As anyone who’s seen “Nick and Norah’s Infinite Playlist” or read Anita Shreve’s book “Where Or When” knows, nothing sings romance like a mix tape. With that in mind, here are 10 songs guaranteed to put a little spark in your lover’s fire this Valentine’s Day.
Wonderful Tonight, Eric Clapton – 27 years of marriage has taught me that there’s only one answer to the question, “how do I look?” (besides pretending you didn’t hear). Don’t flub it, and your date starts on a good note.
You Turn Me On I’m a Radio, Joni Mitchell – This one works for a girl who wants to woo her guy, and is particularly effective in reverse. It’s a sensitive chap with some Joni in his collection.
What a Wonderful World, Art Garfunkel – Sam Cooke did the original, but this slow, smooth reinterpretation, with James Taylor and Paul Simon joining the honey-throated Garfunkel, wins the prize.
Save the Last Dance for Me, Drifters – Written by Doc Pomus, this tune began as notes scribbled on the back of a napkin as the polio-stricken songwriter watched from a wheelchair while his new bride danced at their wedding.
How Sweet It Is (To Be Loved By You), Marvin Gaye – Truth be told, you could make a whole mix tape of nothing but Motown (or, for that matter, Holland-Dozier-Holland) hits, but this oft-covered Marvin Gaye number tops the list.
Something in the Way She Moves, James Taylor – So good it spawned another song, when George Harrison lifted the opening phrase and built one of the last great Beatles ballads around it. His plagiarism problems didn’t begin with “My Sweet Lord”.
When You Say Nothing At All, Allison Krauss – Keith Whitley’s version went to number one on the country charts before his tragic death in 1989, but it’s Krauss’s lilting and gorgeous tribute that lingers in my mind.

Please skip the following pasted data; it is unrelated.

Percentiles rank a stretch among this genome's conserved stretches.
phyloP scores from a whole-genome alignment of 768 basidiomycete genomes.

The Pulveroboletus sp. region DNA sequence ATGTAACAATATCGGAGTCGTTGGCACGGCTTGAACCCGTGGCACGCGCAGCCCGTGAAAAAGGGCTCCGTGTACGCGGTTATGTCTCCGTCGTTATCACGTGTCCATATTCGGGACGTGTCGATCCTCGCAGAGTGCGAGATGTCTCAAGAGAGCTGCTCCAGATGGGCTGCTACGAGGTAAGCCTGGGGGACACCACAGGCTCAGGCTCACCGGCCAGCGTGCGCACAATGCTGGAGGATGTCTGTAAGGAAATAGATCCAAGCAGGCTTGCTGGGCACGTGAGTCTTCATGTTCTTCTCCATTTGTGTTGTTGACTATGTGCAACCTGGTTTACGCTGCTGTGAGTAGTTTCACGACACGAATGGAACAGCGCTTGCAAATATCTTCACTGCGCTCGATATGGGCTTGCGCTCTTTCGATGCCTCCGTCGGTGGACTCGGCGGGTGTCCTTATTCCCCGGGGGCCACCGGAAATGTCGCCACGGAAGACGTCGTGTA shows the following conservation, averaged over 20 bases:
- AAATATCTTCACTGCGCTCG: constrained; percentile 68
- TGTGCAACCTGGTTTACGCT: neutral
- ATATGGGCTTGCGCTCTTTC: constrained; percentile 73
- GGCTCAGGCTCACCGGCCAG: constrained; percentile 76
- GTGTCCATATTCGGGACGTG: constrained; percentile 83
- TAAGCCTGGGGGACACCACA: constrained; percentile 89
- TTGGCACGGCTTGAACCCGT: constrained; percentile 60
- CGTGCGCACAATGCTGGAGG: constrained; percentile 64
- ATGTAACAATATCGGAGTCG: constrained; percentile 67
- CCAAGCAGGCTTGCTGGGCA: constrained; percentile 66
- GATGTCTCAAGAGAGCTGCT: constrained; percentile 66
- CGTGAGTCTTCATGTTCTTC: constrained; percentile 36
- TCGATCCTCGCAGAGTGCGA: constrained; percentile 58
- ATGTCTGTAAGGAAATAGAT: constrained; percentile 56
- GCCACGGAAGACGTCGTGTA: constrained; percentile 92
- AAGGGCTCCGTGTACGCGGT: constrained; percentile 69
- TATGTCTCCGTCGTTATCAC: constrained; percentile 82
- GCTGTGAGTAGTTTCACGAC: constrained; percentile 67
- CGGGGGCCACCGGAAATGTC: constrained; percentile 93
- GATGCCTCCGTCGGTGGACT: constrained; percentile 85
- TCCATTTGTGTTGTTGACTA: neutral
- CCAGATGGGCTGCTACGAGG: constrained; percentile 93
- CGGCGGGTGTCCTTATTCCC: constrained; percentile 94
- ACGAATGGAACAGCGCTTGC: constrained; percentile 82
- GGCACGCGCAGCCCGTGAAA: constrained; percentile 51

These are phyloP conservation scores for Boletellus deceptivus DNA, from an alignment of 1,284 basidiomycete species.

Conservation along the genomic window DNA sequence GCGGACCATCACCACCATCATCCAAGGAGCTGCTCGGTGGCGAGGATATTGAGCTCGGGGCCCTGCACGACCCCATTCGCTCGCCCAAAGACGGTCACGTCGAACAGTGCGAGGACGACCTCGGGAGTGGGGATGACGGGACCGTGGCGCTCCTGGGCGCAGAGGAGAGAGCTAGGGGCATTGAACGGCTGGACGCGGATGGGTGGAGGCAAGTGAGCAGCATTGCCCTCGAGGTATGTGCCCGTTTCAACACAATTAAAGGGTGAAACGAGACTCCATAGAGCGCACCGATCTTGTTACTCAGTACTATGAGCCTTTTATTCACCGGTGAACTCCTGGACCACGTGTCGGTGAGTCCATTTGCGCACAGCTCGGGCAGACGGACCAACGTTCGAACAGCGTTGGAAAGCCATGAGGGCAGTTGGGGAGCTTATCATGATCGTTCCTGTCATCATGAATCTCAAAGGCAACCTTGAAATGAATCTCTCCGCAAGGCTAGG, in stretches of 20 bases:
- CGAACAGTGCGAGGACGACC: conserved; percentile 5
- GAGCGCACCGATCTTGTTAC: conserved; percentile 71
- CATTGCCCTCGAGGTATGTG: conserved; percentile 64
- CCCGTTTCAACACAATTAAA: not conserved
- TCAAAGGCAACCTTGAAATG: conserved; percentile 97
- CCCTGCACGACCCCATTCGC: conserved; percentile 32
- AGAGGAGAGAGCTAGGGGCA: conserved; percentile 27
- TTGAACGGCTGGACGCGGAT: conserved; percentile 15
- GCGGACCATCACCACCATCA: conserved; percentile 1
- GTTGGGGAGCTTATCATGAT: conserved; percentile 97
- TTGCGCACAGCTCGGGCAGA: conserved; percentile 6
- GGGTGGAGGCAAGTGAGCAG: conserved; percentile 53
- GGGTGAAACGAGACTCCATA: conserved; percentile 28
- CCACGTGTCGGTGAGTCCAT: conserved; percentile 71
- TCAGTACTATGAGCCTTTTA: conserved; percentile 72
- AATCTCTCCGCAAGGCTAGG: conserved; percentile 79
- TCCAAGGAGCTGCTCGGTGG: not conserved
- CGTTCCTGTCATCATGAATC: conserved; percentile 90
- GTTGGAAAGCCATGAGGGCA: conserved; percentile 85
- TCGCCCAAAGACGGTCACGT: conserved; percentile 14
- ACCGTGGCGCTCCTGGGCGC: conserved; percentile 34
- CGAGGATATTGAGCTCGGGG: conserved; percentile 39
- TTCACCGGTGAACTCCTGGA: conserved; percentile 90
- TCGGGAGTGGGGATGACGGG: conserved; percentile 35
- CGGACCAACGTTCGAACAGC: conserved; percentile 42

If I Needed You, Townes Van Zandt – The Emmylou Harris/Don Williams duet is the definitive version, but the Texas troubadour’s ode to love, as raw and real as the codeine fog that birthed it, is the one that belongs on the mix disc.
Just The Way You Are, Billy Joel – Joel almost dropped this from “The Stranger” (his band hated it) until Linda Ronstadt and Phoebe Snow, who overheard the recording session, convinced him otherwise. Good call.
My Funny Valentine, Chet Baker – The “Stairway to Heaven” of February 14.
Good luck, fellas. These choices may help too:
Thursday: Tableside Crooners, Canoe Club – Get an early start on Saturday as a capella singers make their way from table to table singing requests, in a modern update of the barbershop quartet idiom. This novel notion was no doubt born from the success of Marko the Magician’s tableside magic exploits. The fun begins at 6, followed at 8 PM by guitarist Paul Rivers.
Friday: East Bay Jazz Ensemble, WRJ American Legion – This dance benefits CareNet of the Upper Valley, and features not only one of the best swing jazz combos in the area, but dance instruction from John & Sandra (with an assist from Sheila Larsen), and a great spread of hors d’oeuvres. There’s nothing quite as romantic as dancing, is there? This is a semi-formal event, and advance purchase is required (call CareNet @ 603-298-6123).
Saturday: High Ground, Newport Opera House – Part of the 93rd Winter Carnival celebration, this band should heat things up with a lively country rock sound. High Ground has a steady following at places like Shenanigans and Electra, where their mix of covers and originals gets the crowds dancing without fail. They’re a nice addition to this old tradition.
Sunday: Larry Dougher & Adam McMahon, Quechee Club – An après-ski show featuring some first-rate blues. I caught McMahon for the first time last Saturday at Sophie & Zeke’s, and he plays some crackling guitar. Teamed with Dougher, one of the best axe men in the area, should be a real-barn burner. The Quechee Club also welcomes Carlos Ocasio tomorrow and Juke Joynt Tuesday.
Monday: Metal Show, Stone Church – Amarcosa, Shores of Tundra, Aseethe, Imaginary Friends Club, Before the Sky perform an all-ages show at this Brattleboro venue, located at the corner of Main and Grove Streets. Intense music at a fair price (five bucks), and judging from photos on the promoter’s web site, the shows draw a good crowd.
Wednesday: Newpoli, Colby-Sawyer College – This group of Berklee graduates brings the neglected world of Italian folk music to life which, with the exception of a small number of Neapolitan songs, they feel has not received its deserved attention and recognition, neither in Italy nor abroad, Well played and researched, these traditional styles, introduced to the audience often for the first time, expose the joy and beauty of this music, as well the ancient stories and rituals described in the lyrics.